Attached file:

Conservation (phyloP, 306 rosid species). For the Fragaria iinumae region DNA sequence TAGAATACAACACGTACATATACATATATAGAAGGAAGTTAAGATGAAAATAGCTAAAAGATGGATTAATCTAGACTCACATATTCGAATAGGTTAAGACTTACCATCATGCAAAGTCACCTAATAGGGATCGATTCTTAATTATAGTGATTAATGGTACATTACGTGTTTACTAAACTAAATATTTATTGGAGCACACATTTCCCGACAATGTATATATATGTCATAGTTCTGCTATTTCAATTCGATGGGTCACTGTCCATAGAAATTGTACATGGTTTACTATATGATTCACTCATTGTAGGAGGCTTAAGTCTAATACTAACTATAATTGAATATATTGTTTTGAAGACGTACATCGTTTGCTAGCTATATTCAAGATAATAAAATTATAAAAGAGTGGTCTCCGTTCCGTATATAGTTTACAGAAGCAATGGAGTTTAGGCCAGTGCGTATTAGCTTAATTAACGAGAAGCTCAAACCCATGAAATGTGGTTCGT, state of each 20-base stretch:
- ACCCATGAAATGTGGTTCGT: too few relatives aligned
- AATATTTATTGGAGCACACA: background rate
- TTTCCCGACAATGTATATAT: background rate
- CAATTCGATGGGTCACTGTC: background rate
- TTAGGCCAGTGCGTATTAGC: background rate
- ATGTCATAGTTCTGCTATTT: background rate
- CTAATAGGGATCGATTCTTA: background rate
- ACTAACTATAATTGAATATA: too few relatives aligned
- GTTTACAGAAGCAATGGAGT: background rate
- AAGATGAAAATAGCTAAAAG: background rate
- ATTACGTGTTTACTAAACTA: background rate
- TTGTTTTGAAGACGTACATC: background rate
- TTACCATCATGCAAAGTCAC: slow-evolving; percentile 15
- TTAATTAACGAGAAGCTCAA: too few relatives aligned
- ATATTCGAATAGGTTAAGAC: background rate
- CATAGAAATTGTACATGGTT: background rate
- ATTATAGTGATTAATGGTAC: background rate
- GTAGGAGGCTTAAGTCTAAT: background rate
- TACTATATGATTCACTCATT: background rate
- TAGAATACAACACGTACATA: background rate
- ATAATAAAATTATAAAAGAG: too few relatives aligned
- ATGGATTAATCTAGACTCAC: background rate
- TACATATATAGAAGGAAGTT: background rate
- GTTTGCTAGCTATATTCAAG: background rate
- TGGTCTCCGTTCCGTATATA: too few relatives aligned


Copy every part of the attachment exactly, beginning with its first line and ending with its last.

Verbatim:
Conservation (phyloP, 306 rosid species). For the Fragaria iinumae region DNA sequence TAGAATACAACACGTACATATACATATATAGAAGGAAGTTAAGATGAAAATAGCTAAAAGATGGATTAATCTAGACTCACATATTCGAATAGGTTAAGACTTACCATCATGCAAAGTCACCTAATAGGGATCGATTCTTAATTATAGTGATTAATGGTACATTACGTGTTTACTAAACTAAATATTTATTGGAGCACACATTTCCCGACAATGTATATATATGTCATAGTTCTGCTATTTCAATTCGATGGGTCACTGTCCATAGAAATTGTACATGGTTTACTATATGATTCACTCATTGTAGGAGGCTTAAGTCTAATACTAACTATAATTGAATATATTGTTTTGAAGACGTACATCGTTTGCTAGCTATATTCAAGATAATAAAATTATAAAAGAGTGGTCTCCGTTCCGTATATAGTTTACAGAAGCAATGGAGTTTAGGCCAGTGCGTATTAGCTTAATTAACGAGAAGCTCAAACCCATGAAATGTGGTTCGT, state of each 20-base stretch:
- ACCCATGAAATGTGGTTCGT: too few relatives aligned
- AATATTTATTGGAGCACACA: background rate
- TTTCCCGACAATGTATATAT: background rate
- CAATTCGATGGGTCACTGTC: background rate
- TTAGGCCAGTGCGTATTAGC: background rate
- ATGTCATAGTTCTGCTATTT: background rate
- CTAATAGGGATCGATTCTTA: background rate
- ACTAACTATAATTGAATATA: too few relatives aligned
- GTTTACAGAAGCAATGGAGT: background rate
- AAGATGAAAATAGCTAAAAG: background rate
- ATTACGTGTTTACTAAACTA: background rate
- TTGTTTTGAAGACGTACATC: background rate
- TTACCATCATGCAAAGTCAC: slow-evolving; percentile 15
- TTAATTAACGAGAAGCTCAA: too few relatives aligned
- ATATTCGAATAGGTTAAGAC: background rate
- CATAGAAATTGTACATGGTT: background rate
- ATTATAGTGATTAATGGTAC: background rate
- GTAGGAGGCTTAAGTCTAAT: background rate
- TACTATATGATTCACTCATT: background rate
- TAGAATACAACACGTACATA: background rate
- ATAATAAAATTATAAAAGAG: too few relatives aligned
- ATGGATTAATCTAGACTCAC: background rate
- TACATATATAGAAGGAAGTT: background rate
- GTTTGCTAGCTATATTCAAG: background rate
- TGGTCTCCGTTCCGTATATA: too few relatives aligned